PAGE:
An irony of the 808 is that it began as an everyman’s machine – a disliked relic that no-name musicians could acquire for prices approaching free. It helped that Keyboard infamously likened its sound to “marching anteaters.” (Note to self: idea for DJ name.) Yet now, the quirky Roland original commands high prices that have transformed it into an (often-unreliable) luxury item.

The fall and rise of the 808 isn’t just arbitrary, however. There is something distinctive about the sound design and usability of the original beast, the result of a twist of fate and history that compelled Roland engineers to bend their will into an instrument that was neither entirely synthetic nor entirely natural. People scoffed at violins and pianos when they were new, too, after all; while the TR-808 isn’t exactly on that level, it is a unique entity, one with a personality all its own.

But as KORG reissues a part-by-part remake of the MS-20 and fits 1970s filters into … well, nearly everything imaginable, Japanese rival Roland is thus far silent. Names make comebacks, yes. Actual circuitry, not so much.

The Yocto isn’t the first hardware to attempt to clone the original 808. It just happens to do it in a way that is promising – in function, in price, and in claimed accuracy.

Cost: 379€. Just be prepared for some DIY.

Each of the eleven drum sounds from the original 808 are here copied component-by-component, say the makers, with only the BA662 VCA Clap replaced by a BA6110.

The front panel, too, looks strikingly similar.

And pattern-making lives up to the predecessor, while adding additional functionality. With the added MIDI sequencer, you can store up to 256 patterns (16 banks times 16 patterns each). And for a generation accustomed to more-complete sequencing, you can now mute each sound, chain, copy, paste, and clear.

If they’ve done this right, in other words, this could be a perfect techno machine.

And there’s reason to root for them. As a set of samples, the 808 … well, is kind of crap. The real appeal isn’t the raw sound samples of the Roland so much as hands-on control of sounds and sequences.

Just be prepared for a DIY project that isn’t for the feint of heart. This isn’t even close to a good build for someone with limited experience; you’ll want some good tools and, as the makers suggest, time for testing and patience. Then again, for those of you with the experience, that may be part of the fun. It’s also nice to see that the board here can be opened in the free version of Eagle, the CAD software.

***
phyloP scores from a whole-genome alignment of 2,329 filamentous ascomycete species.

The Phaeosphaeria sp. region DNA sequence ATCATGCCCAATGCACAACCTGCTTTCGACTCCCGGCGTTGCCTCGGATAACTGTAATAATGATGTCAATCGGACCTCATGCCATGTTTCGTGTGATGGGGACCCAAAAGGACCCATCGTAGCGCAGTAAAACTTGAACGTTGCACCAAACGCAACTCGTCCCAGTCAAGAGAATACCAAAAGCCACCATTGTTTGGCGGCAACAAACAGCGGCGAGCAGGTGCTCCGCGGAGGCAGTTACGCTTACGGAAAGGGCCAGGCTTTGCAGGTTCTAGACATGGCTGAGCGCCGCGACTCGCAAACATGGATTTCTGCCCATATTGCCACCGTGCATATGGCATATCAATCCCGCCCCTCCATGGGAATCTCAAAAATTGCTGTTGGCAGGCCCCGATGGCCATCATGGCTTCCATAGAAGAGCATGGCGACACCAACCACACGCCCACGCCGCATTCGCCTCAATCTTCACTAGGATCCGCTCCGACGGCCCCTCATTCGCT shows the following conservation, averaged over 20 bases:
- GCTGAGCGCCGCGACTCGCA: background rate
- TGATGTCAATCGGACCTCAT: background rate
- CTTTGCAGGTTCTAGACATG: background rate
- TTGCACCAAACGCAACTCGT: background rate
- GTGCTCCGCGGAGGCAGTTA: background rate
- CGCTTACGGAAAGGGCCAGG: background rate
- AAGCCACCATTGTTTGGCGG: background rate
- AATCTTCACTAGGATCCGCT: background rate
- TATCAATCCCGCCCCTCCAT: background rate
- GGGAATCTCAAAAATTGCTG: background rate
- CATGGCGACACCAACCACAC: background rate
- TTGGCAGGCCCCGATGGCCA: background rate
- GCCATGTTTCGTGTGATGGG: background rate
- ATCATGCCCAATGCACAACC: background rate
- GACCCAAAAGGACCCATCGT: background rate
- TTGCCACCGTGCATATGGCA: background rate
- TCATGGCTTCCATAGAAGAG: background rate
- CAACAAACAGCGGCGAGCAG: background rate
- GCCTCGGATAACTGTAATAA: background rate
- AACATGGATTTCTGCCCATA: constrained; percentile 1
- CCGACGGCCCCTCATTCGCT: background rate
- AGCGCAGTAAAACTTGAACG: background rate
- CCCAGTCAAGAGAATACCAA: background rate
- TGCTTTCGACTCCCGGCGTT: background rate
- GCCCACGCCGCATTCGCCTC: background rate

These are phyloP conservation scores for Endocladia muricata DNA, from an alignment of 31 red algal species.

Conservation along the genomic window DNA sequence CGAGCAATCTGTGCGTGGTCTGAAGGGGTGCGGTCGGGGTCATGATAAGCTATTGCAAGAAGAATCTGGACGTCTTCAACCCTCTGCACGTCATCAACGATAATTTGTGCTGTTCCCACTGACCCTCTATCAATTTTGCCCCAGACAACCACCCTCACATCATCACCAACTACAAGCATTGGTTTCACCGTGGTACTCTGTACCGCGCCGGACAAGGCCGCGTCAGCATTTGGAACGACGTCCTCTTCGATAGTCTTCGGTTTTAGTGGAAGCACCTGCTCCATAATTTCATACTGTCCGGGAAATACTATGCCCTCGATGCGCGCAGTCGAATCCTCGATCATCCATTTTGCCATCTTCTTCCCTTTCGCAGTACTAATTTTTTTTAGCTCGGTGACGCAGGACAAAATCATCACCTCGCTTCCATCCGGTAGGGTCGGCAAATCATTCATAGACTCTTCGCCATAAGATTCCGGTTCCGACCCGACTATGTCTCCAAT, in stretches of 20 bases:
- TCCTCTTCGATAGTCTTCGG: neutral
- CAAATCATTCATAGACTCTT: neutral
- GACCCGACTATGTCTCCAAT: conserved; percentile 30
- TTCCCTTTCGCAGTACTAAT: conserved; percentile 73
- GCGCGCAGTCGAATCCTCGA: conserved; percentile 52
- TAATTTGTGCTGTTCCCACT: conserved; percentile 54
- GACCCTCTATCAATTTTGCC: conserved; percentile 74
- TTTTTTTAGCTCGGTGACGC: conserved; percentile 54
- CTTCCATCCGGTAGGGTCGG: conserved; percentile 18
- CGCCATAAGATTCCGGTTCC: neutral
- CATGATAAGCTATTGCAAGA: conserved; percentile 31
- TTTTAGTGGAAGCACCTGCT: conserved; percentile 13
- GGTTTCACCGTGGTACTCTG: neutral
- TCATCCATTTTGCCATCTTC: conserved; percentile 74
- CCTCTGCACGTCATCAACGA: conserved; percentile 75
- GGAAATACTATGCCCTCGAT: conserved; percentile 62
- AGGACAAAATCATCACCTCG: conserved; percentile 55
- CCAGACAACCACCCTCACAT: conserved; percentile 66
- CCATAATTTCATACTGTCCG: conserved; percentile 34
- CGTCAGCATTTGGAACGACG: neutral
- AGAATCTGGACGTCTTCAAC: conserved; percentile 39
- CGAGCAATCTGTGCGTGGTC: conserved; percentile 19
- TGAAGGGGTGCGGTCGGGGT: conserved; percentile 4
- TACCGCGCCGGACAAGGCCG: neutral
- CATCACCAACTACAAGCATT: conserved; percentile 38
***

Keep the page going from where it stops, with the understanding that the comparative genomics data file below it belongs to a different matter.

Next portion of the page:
Having just sung the praises of the hands-on experience, here, at least, is what it sounds like:

For more accessible projects, the folks at e-licktronics have what appears to be a nice set of accessories, including Arduino-based MIDI shield and step sequencer, among other goodies. I’m not familiar with them, so can’t comment on their quality, but worth a look:

Boards Shop

In addition to the Yocto, if your tastes run differently, you can also try your hand on a 606-style sequencer or an Ableton-esque MIDI sequencer in their projects section.

Yocto Project


If anyone knows more about these folks, we’d love to hear.

Via De:bug

  • http://www.softcore.net.gr/ Softcore

    Intriguing indeed!

  • http://fkillmary.com/ Jason Duerr

    I have seen no reliable data stating any audio difference between surface mount components and thru hole. I have an SMT factory. Anyone want to partner on a version that is mass producible for low cost?

    • Henry Beyle


    • Ted

      No!!! It has to cost several thousand! It’s a drum machine for christ sake!

    • Ryu

      maybe it’s a build issue, and not an audio quality issue…

  • Marcos

    This looks pretty good, and affordable…I’ll wait until I see what elektron and roland plan to offer before considering…

  • chaircrusher

    feint = faint SINCERELY YR EDITOR.

  • sebastienpaquet

    what’s up with the handclap? Why does it cut like that?

  • http://vrpr.org/ Henry

    What is that name “e-licktronics” all about, anyway? Too bad that I am completely rubbish at soldering and all that – this is a really nice offering. Comparing it to Acidlab Miami, I can’t hear any difference; and the 880 € price tag for the latter is not making it easier to go for the all-ready-to-plug-in-and-play-the-groove solution.

    • Marcos

      Soldering = just touching 2 things together on a surface. So easy, you shouldn’t let that hold you back!

  • gearslutz

    amazing that the dolts from roland couldnt offer a new 808 lol.

    • xx

      I would be very interested in hearing from anyone that could offer some perspective on why Roland and Yamaha seem reluctant to offer any sort of re-release of old hardware. My only guess would be that they are more in the market for higher-end stuff, pro equipment, and don’t have their manufaturing or R&D teams geared towards development of this kind of equipment- low cost reissues of older equipment, with some design modifications, enhancements, etc. But that’s just blind speculation supported by the fact that they don’t offer a hell of a lot of products in that $50-$250 price range Korg has been in lately.